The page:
By: Casey Shea

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PITTSBURGH (KDKA) – The Pittsburgh Penguins have moved one step closer to winning their third straight Stanley Cup.

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So, it’s only fitting that for a third straight season they will meet the Washington Capitals in the second round of the playoffs.

This is really testing the popularity and practicality of the NHL’s revamped playoff format isn’t it? Especially considering these two teams wouldn’t have met this early under the old format. Each of the last two seasons, the Penguins and Capitals were the top two teams in the conference. It makes total sense to have them meet before the Eastern Conference Final doesn’t it?

Sure, it’s worked out for the Penguins, but that’s not the point. The fatal flaw of this format is that it allows for the top two teams in the conference to meet earlier than they should. In fact, this exact scenario will play out once again in BOTH conferences.

Anyway, if there’s one bit of good news to come out of seeing the Caps again it’s this: The Penguins have eliminated the Capitals en route to all five of their Stanley Cup titles.

So, how can the Penguins send the Caps packing for a third straight year? Here are five keys:

(Photo Credit: Patrick Smith/Getty Images)

1. Match Their Hunger

It’s hard to imagine a team with something more to prove than the Capitals. Each of the last two years, the Capitals won the Presidents’ Trophy and were unceremoniously dumped in the second round by their nemesis.

It’s hard to imagine a player with something more to prove than Alex Ovechkin. You know the jokes by now, but the core of that ridicule bears repeating. Ovechkin has never led his team beyond the second round of the playoffs. He’s seen the Penguins win two Game 7s in his own building. He’s seen Sidney Crosby hoist the Stanley Cup three times at his own expense.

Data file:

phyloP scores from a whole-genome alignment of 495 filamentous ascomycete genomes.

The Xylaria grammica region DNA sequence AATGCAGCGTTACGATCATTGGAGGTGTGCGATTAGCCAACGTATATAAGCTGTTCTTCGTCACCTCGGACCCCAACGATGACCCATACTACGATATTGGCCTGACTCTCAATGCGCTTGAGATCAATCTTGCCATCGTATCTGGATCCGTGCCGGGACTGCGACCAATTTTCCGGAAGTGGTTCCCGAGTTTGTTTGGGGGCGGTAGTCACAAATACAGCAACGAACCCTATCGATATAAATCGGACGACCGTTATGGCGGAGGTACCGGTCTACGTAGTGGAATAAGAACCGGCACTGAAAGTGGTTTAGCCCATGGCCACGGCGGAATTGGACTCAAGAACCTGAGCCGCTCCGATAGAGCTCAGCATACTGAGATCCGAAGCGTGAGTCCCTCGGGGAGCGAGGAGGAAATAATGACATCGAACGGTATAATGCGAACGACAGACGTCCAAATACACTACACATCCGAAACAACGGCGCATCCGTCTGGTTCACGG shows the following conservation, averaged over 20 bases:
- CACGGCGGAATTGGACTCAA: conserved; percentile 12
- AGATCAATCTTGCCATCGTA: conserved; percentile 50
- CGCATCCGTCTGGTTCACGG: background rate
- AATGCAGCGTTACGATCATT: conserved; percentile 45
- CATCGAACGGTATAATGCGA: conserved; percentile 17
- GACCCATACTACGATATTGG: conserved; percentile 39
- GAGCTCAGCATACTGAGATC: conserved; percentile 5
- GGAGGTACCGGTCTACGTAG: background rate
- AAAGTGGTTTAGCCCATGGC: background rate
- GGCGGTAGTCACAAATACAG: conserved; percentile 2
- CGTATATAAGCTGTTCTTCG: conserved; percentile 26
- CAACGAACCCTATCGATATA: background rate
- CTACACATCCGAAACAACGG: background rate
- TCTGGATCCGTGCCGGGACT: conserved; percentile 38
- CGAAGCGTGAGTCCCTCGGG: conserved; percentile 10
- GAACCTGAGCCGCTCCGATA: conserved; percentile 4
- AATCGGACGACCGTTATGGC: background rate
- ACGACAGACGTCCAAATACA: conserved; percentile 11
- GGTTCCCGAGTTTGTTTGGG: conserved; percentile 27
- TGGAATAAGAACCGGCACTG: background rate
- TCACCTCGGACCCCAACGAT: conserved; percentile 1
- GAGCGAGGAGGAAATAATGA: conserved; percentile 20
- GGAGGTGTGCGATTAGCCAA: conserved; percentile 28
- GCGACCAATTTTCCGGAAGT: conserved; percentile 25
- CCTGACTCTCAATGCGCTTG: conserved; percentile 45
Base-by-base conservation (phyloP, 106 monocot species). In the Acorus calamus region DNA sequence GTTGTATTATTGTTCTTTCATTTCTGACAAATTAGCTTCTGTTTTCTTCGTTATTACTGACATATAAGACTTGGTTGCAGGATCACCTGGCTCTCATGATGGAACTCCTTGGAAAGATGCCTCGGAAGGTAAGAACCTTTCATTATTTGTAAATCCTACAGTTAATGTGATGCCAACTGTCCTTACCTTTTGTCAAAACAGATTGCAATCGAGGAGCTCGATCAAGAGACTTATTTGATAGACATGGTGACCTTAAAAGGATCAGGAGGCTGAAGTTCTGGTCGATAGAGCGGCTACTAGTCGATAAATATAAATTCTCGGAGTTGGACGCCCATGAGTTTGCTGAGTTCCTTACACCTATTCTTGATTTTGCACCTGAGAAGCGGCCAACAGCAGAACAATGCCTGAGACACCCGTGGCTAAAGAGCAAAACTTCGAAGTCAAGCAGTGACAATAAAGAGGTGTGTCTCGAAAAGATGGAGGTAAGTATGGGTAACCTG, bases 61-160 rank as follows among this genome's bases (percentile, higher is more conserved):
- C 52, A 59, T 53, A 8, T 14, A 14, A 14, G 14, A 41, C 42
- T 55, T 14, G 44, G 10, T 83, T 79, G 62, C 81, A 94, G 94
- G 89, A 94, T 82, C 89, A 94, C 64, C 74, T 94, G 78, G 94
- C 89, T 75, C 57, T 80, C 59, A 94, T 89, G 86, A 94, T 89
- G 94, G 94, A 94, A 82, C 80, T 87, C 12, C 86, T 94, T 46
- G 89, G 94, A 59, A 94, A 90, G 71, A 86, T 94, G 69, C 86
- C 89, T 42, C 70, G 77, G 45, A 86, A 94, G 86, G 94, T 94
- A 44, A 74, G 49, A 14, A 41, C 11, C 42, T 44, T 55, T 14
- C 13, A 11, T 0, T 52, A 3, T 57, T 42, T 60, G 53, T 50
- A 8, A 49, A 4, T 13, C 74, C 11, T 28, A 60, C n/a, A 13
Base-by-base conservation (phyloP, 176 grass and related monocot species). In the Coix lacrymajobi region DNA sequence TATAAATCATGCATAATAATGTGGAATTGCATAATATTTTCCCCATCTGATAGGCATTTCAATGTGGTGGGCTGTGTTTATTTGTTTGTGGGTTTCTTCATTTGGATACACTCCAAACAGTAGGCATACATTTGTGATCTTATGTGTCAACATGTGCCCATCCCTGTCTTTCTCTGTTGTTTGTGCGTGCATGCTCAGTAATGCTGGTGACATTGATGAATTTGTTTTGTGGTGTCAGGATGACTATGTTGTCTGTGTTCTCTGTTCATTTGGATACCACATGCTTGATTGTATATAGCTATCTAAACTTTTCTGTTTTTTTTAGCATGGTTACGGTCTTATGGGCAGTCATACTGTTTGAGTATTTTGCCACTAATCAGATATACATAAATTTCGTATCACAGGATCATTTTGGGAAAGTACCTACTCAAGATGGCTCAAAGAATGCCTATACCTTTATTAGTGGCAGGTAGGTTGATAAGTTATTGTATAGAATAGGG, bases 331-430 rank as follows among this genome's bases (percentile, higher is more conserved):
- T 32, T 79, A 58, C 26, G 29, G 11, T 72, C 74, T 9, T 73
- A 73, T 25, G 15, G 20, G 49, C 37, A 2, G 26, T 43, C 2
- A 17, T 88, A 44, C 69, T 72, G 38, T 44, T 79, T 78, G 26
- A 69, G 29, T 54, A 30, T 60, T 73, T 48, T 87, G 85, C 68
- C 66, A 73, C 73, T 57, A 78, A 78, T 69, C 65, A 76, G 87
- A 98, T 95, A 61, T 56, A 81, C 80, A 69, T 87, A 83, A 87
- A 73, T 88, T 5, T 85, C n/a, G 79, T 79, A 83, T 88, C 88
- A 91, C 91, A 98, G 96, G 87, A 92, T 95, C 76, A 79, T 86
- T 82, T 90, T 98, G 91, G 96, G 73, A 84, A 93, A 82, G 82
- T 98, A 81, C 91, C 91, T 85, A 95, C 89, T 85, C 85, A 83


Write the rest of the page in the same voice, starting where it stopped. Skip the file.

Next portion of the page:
If you don’t think this Capitals team is hungry and eager to get some revenge on the Penguins, I don’t know what to tell you.

With that in mind, the Penguins will know what’s coming because they have had a giant target on their backs for two years now.

Simply put, the Penguins will need to be ready to go when the puck drops on Game 1.

Feb 6, 2018; Pittsburgh, PA, USA; Pittsburgh Penguins center Evgeni Malkin (71) celebrates with right wing Phil Kessel (81) and left wing Carl Hagelin (62) after scoring a goal against the Vegas Golden Knights during the third period at PPG PAINTS Arena. The Penguins won 5-4. Mandatory Credit: Charles LeClaire-USA TODAY Sports

2. Overcome Injuries

The Penguins have announced that they will be without Evgeni Malkin and Carl Hagelin for Game 1 of the series. While Malkin will make the trip to Washington, D.C., Hagelin will not.

Obviously, that suggests that Hagelin will miss at least the first two games of the series.

Missing both of those players for any amount of time presents a bit of a problem. Without Malkin, the Caps will surely load up to shutdown the Crosby line. The Flyers tried this in Game 6 and kept Crosby off the board for exactly 6:30.

There’s also a guy named Jake Guentzel, who scored four goals in that game.

However, without Malkin and Hagelin the Penguins will need to get scoring from elsewhere in the lineup.

Namely, I’m looking at Phil Kessel and Derick Brassard to step up in this series. Kessel had 1 goal and 4 assists against the Flyers, while Brassard had 1 goal and 2 assists.

If Wednesday’s practice is any indication, Kessel will be on a line with Riley Sheahan and Dominik Simon for Game 1.

Meanwhile, the line of Bryan Rust, Conor Sheary and Brassard was a game-changer against Philadelphia. They were effective on the forecheck and helped regain momentum on multiple occasions. There’s a lot to like about that line and there appears to be a pretty good chemistry forming. If that continues, it can only mean good things going forward.

Credit: Justin Berl/Getty Images

3. Murray vs. Holtby

A year ago, there was some debate about which Penguins goalie would get the nod. This time around, there is no such debate for the Penguins.

The crease belongs to Matt Murray. With that being said, Murray was not at his best in the first round against the Flyers. But, he didn’t need to be. With the Penguins scoring a goal every six seconds, his average play was enough to get the job done.